Then there’s what is definitely the highlight of Junpuu, is their absolutely STELLAR Ajitama, which is a soft-boiled egg simmered in a shoyu base… and Junpuu totally hits this part of the ramen OUT THE PARK!  It’s soft yolk is THE BOMB! While I didn’t ask Eiji-San how he makes it, I swear there’s a hint of Wasabi mixed in there. All I know is, I could pop a dozen of Junpuu’s Ajitama in one sitting, they’re THAT oishii!

To me, no other topping is more genuinely Japanese to Ramen as is Menma. It’s such a unique flavor, with it’s “woodsy” and “earthy” profile, while having a somewhat “tannic” element going on. And thankfully Junpuu delivers it.

Combined with the cheese and tomato element, this is pretty much Italian spaghetti-meets-Japanese ramen in what turned out a very pleasing way. Where summing it up, I give Junpuu’s Tomato Ramen a very solid 3 SPAM Musubi… and that’s a LOT, coming from a Shoyu Ramen kinda’ guy!

Before continuing on, here’s  how Junpuu’s Tan Tan Men looks…

And another bowl of the Tan Tan Men…

I tried a spoonful of the Tan Tan Men broth, which came across as creamy, along with a pronounced hit of garlic, while not being as spicy-hot as I expected. Interestingly, the gal of the boyfriend who sat next to me and shared it with me (yeah, I know, Mr. Congeniality here lol), gave it a resoundingly solid 10 stars. Wow!

Moving along, on a second visit, I just had to sample the Shoyu Ramen….

Hai, itadakimasu…

And? Hmmm, I dunno’. It’s kinda’ weird. Good, but weird. To me, Junpuu’s Shoyu Ramen comes across as the Tan Tan Men, sans the Chili Pepper. It’s also fairly mild ‘n tame.

The Chashu is consistently as oishi, being again, very fatty and “hashi-tender”.

Again, though, the star of the show is Junpuu’s INCREDIBLE Ajitama!…

Angle B…

Ajitama SUGOI YO!

Junpuu Ramen
Original Honolulu Noodle Company
1450 Ala Moana Blvd. #2250
Honolulu, Hawaii  96814

Tel. (808) 778-4818 (Eiji Kato, owner)

The Tasty Island rating:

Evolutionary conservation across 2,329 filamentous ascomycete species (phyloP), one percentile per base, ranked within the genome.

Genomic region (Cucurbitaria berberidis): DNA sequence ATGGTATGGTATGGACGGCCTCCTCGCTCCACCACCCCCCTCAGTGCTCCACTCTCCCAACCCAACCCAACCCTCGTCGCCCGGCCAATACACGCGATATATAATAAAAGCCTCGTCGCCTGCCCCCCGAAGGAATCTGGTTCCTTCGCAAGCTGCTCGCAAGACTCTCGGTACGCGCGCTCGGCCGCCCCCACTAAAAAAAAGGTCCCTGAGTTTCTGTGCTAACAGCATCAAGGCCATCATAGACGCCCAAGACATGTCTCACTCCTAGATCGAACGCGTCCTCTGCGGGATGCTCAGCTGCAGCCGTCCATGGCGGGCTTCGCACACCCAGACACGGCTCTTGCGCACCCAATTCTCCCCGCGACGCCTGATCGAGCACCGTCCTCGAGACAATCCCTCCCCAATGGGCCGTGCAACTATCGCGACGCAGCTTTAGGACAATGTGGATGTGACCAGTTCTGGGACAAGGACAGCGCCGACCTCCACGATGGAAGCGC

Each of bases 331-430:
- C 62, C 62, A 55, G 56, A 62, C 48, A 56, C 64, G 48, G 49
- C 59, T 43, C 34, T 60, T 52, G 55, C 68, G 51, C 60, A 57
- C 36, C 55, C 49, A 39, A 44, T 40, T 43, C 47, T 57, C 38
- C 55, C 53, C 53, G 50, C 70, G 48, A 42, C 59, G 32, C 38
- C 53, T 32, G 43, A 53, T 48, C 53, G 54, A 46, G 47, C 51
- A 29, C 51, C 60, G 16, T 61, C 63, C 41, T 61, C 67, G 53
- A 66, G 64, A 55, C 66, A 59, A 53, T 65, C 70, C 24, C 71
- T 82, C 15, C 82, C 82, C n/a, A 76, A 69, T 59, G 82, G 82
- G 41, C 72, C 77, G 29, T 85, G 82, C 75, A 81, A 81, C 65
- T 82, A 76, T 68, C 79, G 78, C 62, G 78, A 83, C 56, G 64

(3) Very Good. Considerable of another visit or purchase. (Supah’ Ono!)

Related Links:
Junpuu Ramen at Yataimura – Yelp User Reviews

9 thoughts on “Yataimura Eats: Junpuu Ramen

  • November 28, 2014 at 12:54 pm
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    Thanx for the info!  Love me my ramen, make it at home daily. If you ever find a good and easy chasu recipe, please post. The ones I see requires hours of simmering and there is only one place that sells it for $12.99 per lb. Too takai for me.

    Also doomo for the 411 on the brine for the turkey. Yup you are right, the turkey was so moist I didn’t have to slice, I just pulled it apart.  It also produced over 3 cups of turkey, which I assumed was from the brine being released.  I was worried about over salting so I cut your recipe in half for the salt and sugar but kept the others ones intact.  I also did it in the refrig so it wasn’t fully immersed and rotated it whenever I opened the refrig.

    Once you brine, no ken go back.  Was so easy. Big mahalos for a delicious turkey dinner!

     

    Reply
    • November 28, 2014 at 1:06 pm
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      N,

      Regarding the Japanese Ramen Chashu recipe, here it is…

      http://tastyislandhawaii.com/2007/08/13/ramen-quest-chapter-3/

      Ramen Chashu Pork Recipe

      Chashu (for Chashumen)

      3-5 lbs. pork butt (shoulder)
      1 cup shoyu
      1/2 cup mirin
      1/2 cup sake
      1″ of a finger fresh ginger, slivered thinly (more or less to personal preference)
      1/2 cup chopped green onion (more or less to personal preference)

      Here’s the players…

      In cooking pot large enough to hold the piece of pork butt you have, set the fire to medium-high heat with a little oil and thoroughly brown the whole pork butt on all sides..